Men wearing “women’s” clothes
Men are increasingly reaching for “women’s” skinny jeans, the Daily Mail breathlessly reports this week. Aside from the small but important fact that this is hardly a new trend in men’s fashion, consider paragraphs like this:
And it’s not just fey poets and thespians who are sporting the trend. Since an outing in a sarong (and allegedly Victoria’s knickers), David Beckham has dabbled with female-inspired accessories, from make-up to a Louis Vuitton clutch bag.
“Fey poets and thespians”?!
Rest assured Mail readers, this is for Straight Men too, and hasn’t got anything to do with it becoming acceptable for men to wear clothes marketed at women:
“This trend has its roots in the music scene. Men on the street have been inspired by the look of the young guys in bands such as The Kooks and Klaxons.
“It’s not just about feminine touches, but a return to the androgynous, skinny look of the early Seventies.”
Heels: a natural product of evolution?
“Men like an exaggerated female figure,” writes fashion historian Caroline Cox. The problem is that if all women wear high heels, such advantages tend to cancel out.
Height, after all, is a relative phenomenon. It may be advantageous to be taller than others, or at least not to be several inches shorter. But when all wear shoes that make them several inches taller, the relative height distribution is unaffected, so no one appears taller than if all had worn flat heels.
If women could decide collectively what shoes to wear, all might agree to forgo high heels. But because any individual can gain advantage by wearing them, such an agreement might be hard to maintain.
I do enjoy the thought of Cox imagining collective womanhood rising up en masse, literally rather than figuratively. But it’s a bit much to suggest that the reason women wear heels so often is because of some potential benefit from extra height. Nothing to do with endless messages suggesting that women can only be feminine and sexy in heels (and should only be feminine and sexy, and it being impossible to be sexy in any other way than being feminine); that heels are a natural extention of the female foot; that heels convey both ‘power’ and ‘sexy’, the latter making the former less threatening, presumably.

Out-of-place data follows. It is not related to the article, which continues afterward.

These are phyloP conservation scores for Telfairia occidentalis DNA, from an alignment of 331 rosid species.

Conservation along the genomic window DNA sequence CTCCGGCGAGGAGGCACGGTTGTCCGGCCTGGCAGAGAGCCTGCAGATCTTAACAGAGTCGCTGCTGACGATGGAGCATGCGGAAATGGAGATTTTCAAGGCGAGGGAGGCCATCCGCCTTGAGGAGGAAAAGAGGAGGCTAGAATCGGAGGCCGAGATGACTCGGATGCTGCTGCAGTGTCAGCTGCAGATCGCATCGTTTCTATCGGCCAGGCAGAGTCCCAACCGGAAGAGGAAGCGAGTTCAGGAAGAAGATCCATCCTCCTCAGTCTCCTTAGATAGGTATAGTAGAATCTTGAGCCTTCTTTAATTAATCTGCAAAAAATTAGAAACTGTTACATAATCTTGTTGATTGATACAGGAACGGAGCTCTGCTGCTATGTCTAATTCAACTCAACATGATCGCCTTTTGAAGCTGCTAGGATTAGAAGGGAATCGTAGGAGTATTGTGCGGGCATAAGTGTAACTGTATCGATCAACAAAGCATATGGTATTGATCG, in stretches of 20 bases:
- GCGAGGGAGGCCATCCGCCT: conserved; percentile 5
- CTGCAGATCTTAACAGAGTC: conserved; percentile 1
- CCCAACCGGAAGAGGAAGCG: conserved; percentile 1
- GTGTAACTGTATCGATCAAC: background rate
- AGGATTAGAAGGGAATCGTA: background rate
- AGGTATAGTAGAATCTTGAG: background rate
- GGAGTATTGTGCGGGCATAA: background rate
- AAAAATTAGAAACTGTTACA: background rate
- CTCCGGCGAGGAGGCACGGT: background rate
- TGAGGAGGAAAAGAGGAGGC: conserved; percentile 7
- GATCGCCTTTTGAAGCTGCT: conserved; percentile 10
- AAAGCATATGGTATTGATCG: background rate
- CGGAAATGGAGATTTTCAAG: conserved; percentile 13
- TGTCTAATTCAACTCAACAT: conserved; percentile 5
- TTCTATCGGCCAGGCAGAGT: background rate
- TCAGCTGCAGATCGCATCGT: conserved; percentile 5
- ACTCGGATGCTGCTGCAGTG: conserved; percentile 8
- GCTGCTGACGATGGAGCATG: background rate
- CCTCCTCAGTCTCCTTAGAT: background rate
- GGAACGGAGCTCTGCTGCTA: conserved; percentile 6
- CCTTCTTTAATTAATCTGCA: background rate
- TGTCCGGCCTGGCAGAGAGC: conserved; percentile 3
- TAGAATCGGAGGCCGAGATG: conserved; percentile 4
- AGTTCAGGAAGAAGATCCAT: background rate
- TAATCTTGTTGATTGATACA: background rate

Then, yet another story in which an intrepid young journalist dons the same outfit as Victoria Beckham. Because it helps women’s self esteem to conduct sneering experiments about the stupidity of what other women are wearing.
Political correctness police
And, finally, Yasmin Whittaker-Khan writes in defence of Southall Black Sisters.
I paused before including this one in the hall of Femail shame: after all, I am of course extremely glad that a national newspaper has devoted column inches in support of SBS. But I couldn’t resist the twist of logic Whittaker-Khan engages in to do so:
In the name of community cohesion, Southall Black Sisters must bid to offer victim support services to people from the wider community, or close down.
Yep, her baffling argument is that “political correctness” has caused this issue to come about. What is politically correct about the concept of withdrawing funding for a service to support black and minority ethnic women who have experienced violence?!